Conservative News & Commentary

Jul 22, 2011 — by: T. Jefferson
Categories: Economics, Government, Culture

One of my favorite things to do during the summer is to visit an old fashioned car show. The Klamath Kruise is an annual favorite — gazing upon all those old restored cars and trucks as if they just rolled off the assembly line. It's a lot of fun looking, hearing, smelling and remembering (and wondering) what it was like "back then".

But when it comes to nature, can it be restored, like a 1952 Studebaker? Can nature be rolled back the way it was 50 years ago? How about people, can we be restored? Now thinking about it, can cars really be restored? In the case of cars, they are a non-living, man-made creation. Therefore the answer is yes, cars can be restored because all the parts can be swapped out with originals. But with living organisms, such as people and nature, restoration is not quite that simple. While face lifts, hair regrowth, tummy tucks and botox try to roll back the clock, it's a mere illusion. After the procedure is done, we are still the same age, no matter what we've had "altered" to try and say otherwise. In the end reality rules the day. The same can be said about nature. It is silly to think we can roll back the sands of time and pretend it is 1911 by removing this or adding that. It is 2011 and nature has adapted and moved on. Moreover, nature is such a complex set of systems, sub-systems and super-systems, the idea that humans can alter something and restore nature back to what it was 100 years ago is a very utopian notion.

For a moment, let's suppose we could restore the Klamath river. This is the cry of environmentalists as well as those in favor of the KBRA (note that “Restoration” is part of the agreement's name). Who decides the optimal date for restoration? Are we aiming for 50 years ago, 100 years, 200 years? Also who gets to select the the criteria for restoration? Is it maximum water flow? Is is it optimal salmon runs? Is it reaching a certain level of algae and bacteria parts per million? Also who pays for this "optimization?" And in the end, do the ends justify the cost?

Just like getting botox, river restoration is an illusion. For example, the number of people who use, live and depend on the river is far greater today than it was 100 years ago. Do we need to "restore" the population as well by decreasing the human usage of the river to what it was 1911?  What about weather patterns? They are constantly changing and are not the same as they were "back then". Do we find a way to alter the weather? As you can see man's effort to "restoring" the river doesn't get you back to yesteryear. While the attempt could produce a particular result and make people feel good, it also is likely to create hundreds of new problems in the process. Additionally, restoration will not last long because there are several forces greater than man's efforts that will make the river what it wants. You may have silky smooth face but that neck still looks like a gobbler.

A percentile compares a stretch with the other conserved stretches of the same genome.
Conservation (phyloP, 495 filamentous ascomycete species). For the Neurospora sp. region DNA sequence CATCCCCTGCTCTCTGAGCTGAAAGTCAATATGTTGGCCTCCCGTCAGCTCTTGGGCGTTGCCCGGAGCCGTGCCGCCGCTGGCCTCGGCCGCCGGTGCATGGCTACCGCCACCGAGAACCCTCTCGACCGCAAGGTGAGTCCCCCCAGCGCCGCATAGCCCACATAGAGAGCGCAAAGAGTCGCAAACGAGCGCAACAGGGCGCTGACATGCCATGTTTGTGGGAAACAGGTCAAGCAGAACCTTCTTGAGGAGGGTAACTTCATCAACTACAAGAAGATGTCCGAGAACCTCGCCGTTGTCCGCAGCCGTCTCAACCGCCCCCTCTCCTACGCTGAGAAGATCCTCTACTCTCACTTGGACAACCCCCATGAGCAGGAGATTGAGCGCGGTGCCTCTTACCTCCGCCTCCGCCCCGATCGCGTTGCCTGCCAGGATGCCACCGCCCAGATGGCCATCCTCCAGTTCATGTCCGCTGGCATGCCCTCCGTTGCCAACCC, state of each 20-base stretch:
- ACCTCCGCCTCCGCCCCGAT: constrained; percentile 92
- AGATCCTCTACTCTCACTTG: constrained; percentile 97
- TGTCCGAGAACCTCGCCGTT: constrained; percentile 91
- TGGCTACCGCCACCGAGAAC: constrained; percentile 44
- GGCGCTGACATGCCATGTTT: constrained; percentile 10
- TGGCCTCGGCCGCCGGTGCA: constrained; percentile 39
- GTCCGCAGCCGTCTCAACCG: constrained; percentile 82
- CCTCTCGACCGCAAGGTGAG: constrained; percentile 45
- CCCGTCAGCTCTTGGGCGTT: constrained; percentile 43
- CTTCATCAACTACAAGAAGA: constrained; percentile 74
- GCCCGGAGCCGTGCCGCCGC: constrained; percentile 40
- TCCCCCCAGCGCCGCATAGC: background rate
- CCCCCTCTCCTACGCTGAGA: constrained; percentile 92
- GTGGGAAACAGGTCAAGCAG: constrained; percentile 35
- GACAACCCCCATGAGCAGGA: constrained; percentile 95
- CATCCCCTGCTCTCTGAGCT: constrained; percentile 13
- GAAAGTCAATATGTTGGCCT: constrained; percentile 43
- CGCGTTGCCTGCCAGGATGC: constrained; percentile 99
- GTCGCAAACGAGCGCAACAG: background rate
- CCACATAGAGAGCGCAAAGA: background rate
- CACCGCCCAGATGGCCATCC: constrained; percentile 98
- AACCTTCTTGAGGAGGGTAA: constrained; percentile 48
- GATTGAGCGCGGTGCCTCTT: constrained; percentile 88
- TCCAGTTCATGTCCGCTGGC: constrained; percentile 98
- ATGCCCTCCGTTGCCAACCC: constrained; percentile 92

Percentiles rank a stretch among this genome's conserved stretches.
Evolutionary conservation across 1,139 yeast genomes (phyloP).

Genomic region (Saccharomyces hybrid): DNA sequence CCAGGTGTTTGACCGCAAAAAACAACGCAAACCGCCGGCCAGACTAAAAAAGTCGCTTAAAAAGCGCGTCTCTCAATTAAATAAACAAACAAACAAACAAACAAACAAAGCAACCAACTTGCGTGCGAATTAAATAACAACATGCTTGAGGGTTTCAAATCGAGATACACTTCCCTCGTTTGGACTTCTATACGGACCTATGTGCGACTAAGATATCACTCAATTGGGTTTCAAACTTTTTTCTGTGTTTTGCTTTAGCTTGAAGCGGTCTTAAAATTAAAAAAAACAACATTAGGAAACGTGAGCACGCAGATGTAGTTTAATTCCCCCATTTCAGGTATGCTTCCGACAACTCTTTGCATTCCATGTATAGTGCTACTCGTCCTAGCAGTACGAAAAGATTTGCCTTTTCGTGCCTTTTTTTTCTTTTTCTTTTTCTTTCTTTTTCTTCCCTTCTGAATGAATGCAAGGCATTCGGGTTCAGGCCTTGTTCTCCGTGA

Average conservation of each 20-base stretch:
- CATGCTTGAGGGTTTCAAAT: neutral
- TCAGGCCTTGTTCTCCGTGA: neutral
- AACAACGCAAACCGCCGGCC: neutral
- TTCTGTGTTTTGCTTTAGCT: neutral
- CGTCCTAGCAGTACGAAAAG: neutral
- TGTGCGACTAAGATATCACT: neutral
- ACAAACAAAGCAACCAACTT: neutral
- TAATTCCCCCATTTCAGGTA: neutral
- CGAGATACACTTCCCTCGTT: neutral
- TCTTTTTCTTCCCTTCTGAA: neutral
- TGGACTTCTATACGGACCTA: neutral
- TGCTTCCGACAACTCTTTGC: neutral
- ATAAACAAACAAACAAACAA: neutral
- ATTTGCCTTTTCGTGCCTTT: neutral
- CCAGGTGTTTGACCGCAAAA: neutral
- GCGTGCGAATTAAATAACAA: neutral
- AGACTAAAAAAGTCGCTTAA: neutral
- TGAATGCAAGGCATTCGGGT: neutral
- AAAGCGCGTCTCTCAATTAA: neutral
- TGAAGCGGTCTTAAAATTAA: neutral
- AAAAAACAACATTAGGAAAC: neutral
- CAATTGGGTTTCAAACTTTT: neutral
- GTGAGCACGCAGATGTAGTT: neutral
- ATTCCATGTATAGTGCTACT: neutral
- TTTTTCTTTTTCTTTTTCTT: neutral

Let's quit the silly talk. It is really fish restoration people are after, but that just doesn't sell well to the average Joe. The argument is that if we don't remove the dams, It may be that a fish species dies out. That's sad proposition, but it would probably happen anyways, with or without the dams. There are forces at play that are far greater than whether the dams exist or not that will determine a particular species survival. That's the way of nature (ask the dinosaurs). It's also possible if we do nothing that fish populations could increase. No one knows for certain. When it comes to biologists whose jobs depend on studying such subjects, it's amazing how myopic and alarmist they can be. Everything is a crisis and if we don't act now, catastrophe looms. Really?!? Amazing the fish have "survived" nearly 100 years now since the hydro-electric dams were built on the Klamath river. Maybe if we would quit messing around with biological opinions from so-called experts the fish would flourish once again. Isn't that how their populations got to be so great to begin with — without man's intervention?

1 Comment

  1. Steve Rapalyea ~ Aug. 10, 2011 @ 9:13 am

    I think after the dams are removed (if we lose this battle)they will rue the day it happened. These so called "environmentalist" ignore history when they think of the main stem Klamath as a pristine river. Further, according to Cal Fish and Game's website, they took enough female salmon to get 46 million plus eggs if we use the lower egg count of 3760/female for Klamath Chinook. Prior to dam construction, the most eggs taken on the Klamath system was 15million. Of course they would have us believe hatchery fish are not "native"fish. Actually fish from the Sacramento,Redwood Creek and the Rogue were introduced in the 1890's ;so just what is a "native" fish. #

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